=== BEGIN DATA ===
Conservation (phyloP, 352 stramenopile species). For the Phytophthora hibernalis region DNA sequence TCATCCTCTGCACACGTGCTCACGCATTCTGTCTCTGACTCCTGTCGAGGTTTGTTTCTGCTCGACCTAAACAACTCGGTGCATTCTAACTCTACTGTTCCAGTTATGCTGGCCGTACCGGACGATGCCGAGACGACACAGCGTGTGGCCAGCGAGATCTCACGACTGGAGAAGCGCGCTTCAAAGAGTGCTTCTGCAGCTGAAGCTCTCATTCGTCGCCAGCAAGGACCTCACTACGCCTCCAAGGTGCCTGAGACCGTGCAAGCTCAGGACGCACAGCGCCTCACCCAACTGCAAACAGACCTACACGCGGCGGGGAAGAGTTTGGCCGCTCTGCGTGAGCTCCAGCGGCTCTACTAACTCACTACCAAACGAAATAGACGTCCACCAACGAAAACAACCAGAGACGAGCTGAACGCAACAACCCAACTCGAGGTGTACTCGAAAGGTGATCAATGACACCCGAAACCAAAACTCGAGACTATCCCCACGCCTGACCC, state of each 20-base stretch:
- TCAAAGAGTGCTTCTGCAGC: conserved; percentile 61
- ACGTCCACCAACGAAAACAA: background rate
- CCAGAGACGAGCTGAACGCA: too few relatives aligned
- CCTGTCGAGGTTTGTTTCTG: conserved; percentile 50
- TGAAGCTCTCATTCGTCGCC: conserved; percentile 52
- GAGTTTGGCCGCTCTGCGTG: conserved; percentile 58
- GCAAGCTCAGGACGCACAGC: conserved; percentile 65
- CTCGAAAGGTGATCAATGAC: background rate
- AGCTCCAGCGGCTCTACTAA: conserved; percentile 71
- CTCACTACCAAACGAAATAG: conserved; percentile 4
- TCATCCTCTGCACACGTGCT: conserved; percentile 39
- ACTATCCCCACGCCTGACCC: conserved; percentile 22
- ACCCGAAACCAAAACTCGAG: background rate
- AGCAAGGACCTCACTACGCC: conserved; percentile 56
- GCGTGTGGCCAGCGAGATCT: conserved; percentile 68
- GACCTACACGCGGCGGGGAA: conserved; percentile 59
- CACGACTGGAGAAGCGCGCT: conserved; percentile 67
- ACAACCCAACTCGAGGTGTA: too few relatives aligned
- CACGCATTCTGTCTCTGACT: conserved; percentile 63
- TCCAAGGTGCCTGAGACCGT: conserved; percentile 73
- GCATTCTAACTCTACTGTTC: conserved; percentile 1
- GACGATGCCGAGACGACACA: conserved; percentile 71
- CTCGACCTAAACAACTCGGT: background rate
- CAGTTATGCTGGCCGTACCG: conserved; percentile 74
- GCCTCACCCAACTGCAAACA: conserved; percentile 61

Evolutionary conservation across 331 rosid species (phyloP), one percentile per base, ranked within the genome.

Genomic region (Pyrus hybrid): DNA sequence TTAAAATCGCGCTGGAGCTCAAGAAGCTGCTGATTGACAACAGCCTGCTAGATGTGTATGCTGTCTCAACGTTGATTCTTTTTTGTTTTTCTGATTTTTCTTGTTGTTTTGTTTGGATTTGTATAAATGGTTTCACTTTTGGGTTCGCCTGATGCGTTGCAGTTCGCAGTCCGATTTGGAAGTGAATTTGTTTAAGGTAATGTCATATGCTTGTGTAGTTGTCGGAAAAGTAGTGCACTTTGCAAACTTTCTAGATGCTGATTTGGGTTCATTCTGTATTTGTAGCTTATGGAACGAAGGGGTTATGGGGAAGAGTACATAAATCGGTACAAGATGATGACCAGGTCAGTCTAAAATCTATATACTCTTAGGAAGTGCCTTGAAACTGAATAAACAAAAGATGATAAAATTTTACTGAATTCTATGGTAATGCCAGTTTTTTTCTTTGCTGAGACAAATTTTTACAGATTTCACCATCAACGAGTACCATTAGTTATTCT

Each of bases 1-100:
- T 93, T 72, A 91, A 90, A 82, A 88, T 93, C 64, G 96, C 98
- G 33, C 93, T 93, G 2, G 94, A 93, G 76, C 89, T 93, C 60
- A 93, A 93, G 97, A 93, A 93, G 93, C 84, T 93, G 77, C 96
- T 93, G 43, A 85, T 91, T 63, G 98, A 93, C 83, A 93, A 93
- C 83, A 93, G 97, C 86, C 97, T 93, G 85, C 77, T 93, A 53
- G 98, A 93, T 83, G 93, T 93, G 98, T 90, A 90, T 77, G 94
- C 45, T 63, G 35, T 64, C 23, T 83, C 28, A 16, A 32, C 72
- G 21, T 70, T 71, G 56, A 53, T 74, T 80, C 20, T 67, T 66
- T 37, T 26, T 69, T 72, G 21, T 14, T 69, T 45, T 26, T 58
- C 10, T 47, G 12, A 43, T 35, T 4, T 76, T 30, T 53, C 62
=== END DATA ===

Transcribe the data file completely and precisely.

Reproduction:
Conservation (phyloP, 352 stramenopile species). For the Phytophthora hibernalis region DNA sequence TCATCCTCTGCACACGTGCTCACGCATTCTGTCTCTGACTCCTGTCGAGGTTTGTTTCTGCTCGACCTAAACAACTCGGTGCATTCTAACTCTACTGTTCCAGTTATGCTGGCCGTACCGGACGATGCCGAGACGACACAGCGTGTGGCCAGCGAGATCTCACGACTGGAGAAGCGCGCTTCAAAGAGTGCTTCTGCAGCTGAAGCTCTCATTCGTCGCCAGCAAGGACCTCACTACGCCTCCAAGGTGCCTGAGACCGTGCAAGCTCAGGACGCACAGCGCCTCACCCAACTGCAAACAGACCTACACGCGGCGGGGAAGAGTTTGGCCGCTCTGCGTGAGCTCCAGCGGCTCTACTAACTCACTACCAAACGAAATAGACGTCCACCAACGAAAACAACCAGAGACGAGCTGAACGCAACAACCCAACTCGAGGTGTACTCGAAAGGTGATCAATGACACCCGAAACCAAAACTCGAGACTATCCCCACGCCTGACCC, state of each 20-base stretch:
- TCAAAGAGTGCTTCTGCAGC: conserved; percentile 61
- ACGTCCACCAACGAAAACAA: background rate
- CCAGAGACGAGCTGAACGCA: too few relatives aligned
- CCTGTCGAGGTTTGTTTCTG: conserved; percentile 50
- TGAAGCTCTCATTCGTCGCC: conserved; percentile 52
- GAGTTTGGCCGCTCTGCGTG: conserved; percentile 58
- GCAAGCTCAGGACGCACAGC: conserved; percentile 65
- CTCGAAAGGTGATCAATGAC: background rate
- AGCTCCAGCGGCTCTACTAA: conserved; percentile 71
- CTCACTACCAAACGAAATAG: conserved; percentile 4
- TCATCCTCTGCACACGTGCT: conserved; percentile 39
- ACTATCCCCACGCCTGACCC: conserved; percentile 22
- ACCCGAAACCAAAACTCGAG: background rate
- AGCAAGGACCTCACTACGCC: conserved; percentile 56
- GCGTGTGGCCAGCGAGATCT: conserved; percentile 68
- GACCTACACGCGGCGGGGAA: conserved; percentile 59
- CACGACTGGAGAAGCGCGCT: conserved; percentile 67
- ACAACCCAACTCGAGGTGTA: too few relatives aligned
- CACGCATTCTGTCTCTGACT: conserved; percentile 63
- TCCAAGGTGCCTGAGACCGT: conserved; percentile 73
- GCATTCTAACTCTACTGTTC: conserved; percentile 1
- GACGATGCCGAGACGACACA: conserved; percentile 71
- CTCGACCTAAACAACTCGGT: background rate
- CAGTTATGCTGGCCGTACCG: conserved; percentile 74
- GCCTCACCCAACTGCAAACA: conserved; percentile 61

Evolutionary conservation across 331 rosid species (phyloP), one percentile per base, ranked within the genome.

Genomic region (Pyrus hybrid): DNA sequence TTAAAATCGCGCTGGAGCTCAAGAAGCTGCTGATTGACAACAGCCTGCTAGATGTGTATGCTGTCTCAACGTTGATTCTTTTTTGTTTTTCTGATTTTTCTTGTTGTTTTGTTTGGATTTGTATAAATGGTTTCACTTTTGGGTTCGCCTGATGCGTTGCAGTTCGCAGTCCGATTTGGAAGTGAATTTGTTTAAGGTAATGTCATATGCTTGTGTAGTTGTCGGAAAAGTAGTGCACTTTGCAAACTTTCTAGATGCTGATTTGGGTTCATTCTGTATTTGTAGCTTATGGAACGAAGGGGTTATGGGGAAGAGTACATAAATCGGTACAAGATGATGACCAGGTCAGTCTAAAATCTATATACTCTTAGGAAGTGCCTTGAAACTGAATAAACAAAAGATGATAAAATTTTACTGAATTCTATGGTAATGCCAGTTTTTTTCTTTGCTGAGACAAATTTTTACAGATTTCACCATCAACGAGTACCATTAGTTATTCT

Each of bases 1-100:
- T 93, T 72, A 91, A 90, A 82, A 88, T 93, C 64, G 96, C 98
- G 33, C 93, T 93, G 2, G 94, A 93, G 76, C 89, T 93, C 60
- A 93, A 93, G 97, A 93, A 93, G 93, C 84, T 93, G 77, C 96
- T 93, G 43, A 85, T 91, T 63, G 98, A 93, C 83, A 93, A 93
- C 83, A 93, G 97, C 86, C 97, T 93, G 85, C 77, T 93, A 53
- G 98, A 93, T 83, G 93, T 93, G 98, T 90, A 90, T 77, G 94
- C 45, T 63, G 35, T 64, C 23, T 83, C 28, A 16, A 32, C 72
- G 21, T 70, T 71, G 56, A 53, T 74, T 80, C 20, T 67, T 66
- T 37, T 26, T 69, T 72, G 21, T 14, T 69, T 45, T 26, T 58
- C 10, T 47, G 12, A 43, T 35, T 4, T 76, T 30, T 53, C 62